Queen bees ensure their babies are born blocking bacteria
Baby bees don’t get any shots from a doctor, but they have a better vaccination rate than any human population. The underlying concept of bee vaccination is the same as ours, it’s just that bees have a very convenient, mandatory method for delivery— they’re basically born vaccinated thanks to exposure to their mother’s blood as she makes their eggs.
Worker bees go out every day to collect nectar, but of course they bring home bit more than that. Their bodies are also collecting pollen, as well as various germs and pathogens, just like you do when you put your hands in the dirt, a doorknob, or your wet laundry. These small exposures aren’t automatically harmful, and the bees end up feeding some pathogens to the queen along with her meals of “royal jelly.” The pathogens are broken down in the queen bee’s gut before some pieces make their way to her “fat body,” an organ comparable to your liver.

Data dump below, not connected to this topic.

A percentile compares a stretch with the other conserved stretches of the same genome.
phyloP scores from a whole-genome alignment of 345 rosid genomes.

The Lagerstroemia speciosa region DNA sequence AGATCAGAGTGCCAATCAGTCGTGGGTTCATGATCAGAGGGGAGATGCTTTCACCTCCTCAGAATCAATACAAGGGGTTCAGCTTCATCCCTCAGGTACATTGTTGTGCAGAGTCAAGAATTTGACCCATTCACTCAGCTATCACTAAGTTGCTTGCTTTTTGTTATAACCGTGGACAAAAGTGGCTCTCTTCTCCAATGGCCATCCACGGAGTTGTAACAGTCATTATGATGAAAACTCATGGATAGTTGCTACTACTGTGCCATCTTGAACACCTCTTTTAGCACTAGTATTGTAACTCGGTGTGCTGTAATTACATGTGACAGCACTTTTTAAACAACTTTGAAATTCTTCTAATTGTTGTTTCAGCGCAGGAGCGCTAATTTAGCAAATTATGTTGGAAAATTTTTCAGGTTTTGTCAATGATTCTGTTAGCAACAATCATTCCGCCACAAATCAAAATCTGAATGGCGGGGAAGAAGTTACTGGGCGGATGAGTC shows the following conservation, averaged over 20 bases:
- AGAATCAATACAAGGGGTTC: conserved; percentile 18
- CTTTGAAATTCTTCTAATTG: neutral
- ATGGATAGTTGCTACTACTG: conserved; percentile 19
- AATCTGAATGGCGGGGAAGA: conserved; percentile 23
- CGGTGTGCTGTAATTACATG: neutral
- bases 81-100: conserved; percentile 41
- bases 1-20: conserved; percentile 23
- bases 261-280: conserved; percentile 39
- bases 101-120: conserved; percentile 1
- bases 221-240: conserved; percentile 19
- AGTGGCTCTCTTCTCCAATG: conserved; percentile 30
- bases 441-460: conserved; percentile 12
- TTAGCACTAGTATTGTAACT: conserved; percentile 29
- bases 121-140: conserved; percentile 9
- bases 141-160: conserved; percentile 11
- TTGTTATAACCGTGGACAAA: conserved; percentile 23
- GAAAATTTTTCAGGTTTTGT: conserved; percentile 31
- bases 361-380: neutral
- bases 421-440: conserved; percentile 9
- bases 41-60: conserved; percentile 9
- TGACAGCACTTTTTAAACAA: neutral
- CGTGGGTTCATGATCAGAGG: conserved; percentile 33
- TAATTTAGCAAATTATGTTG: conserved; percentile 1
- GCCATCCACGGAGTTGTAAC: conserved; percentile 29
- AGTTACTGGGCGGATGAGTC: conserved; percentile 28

The queen bee’s internal pharmacy
At this point, the pathogen pieces are packaged in a protein called vitellogenin, which allows them to be sent to the developing eggs through the queen bee’s blood stream. The doses are tiny, but just like a shot you get at the doctor, contain enough inert pathogens for the bees’ immune system to learn and build antibodies against them. By the time the bee is born, it’s already immunized.
Isolating vitellogenin’s role in all this is quite promising, as it could be a point of manipulation in the future. There are some diseases, like American Foul Brood, that don’t seem to be caught in this process naturally, so researchers are hoping that we can engineer vaccines to cover these holes in bee immune systems. Using the bees’ existing vaccine delivery system should simplify efforts to bolster colonies of these critical pollinators.
Source: Bees naturally vaccinate their babies, scientists find by Robert Gebelhoff, Speaking of Science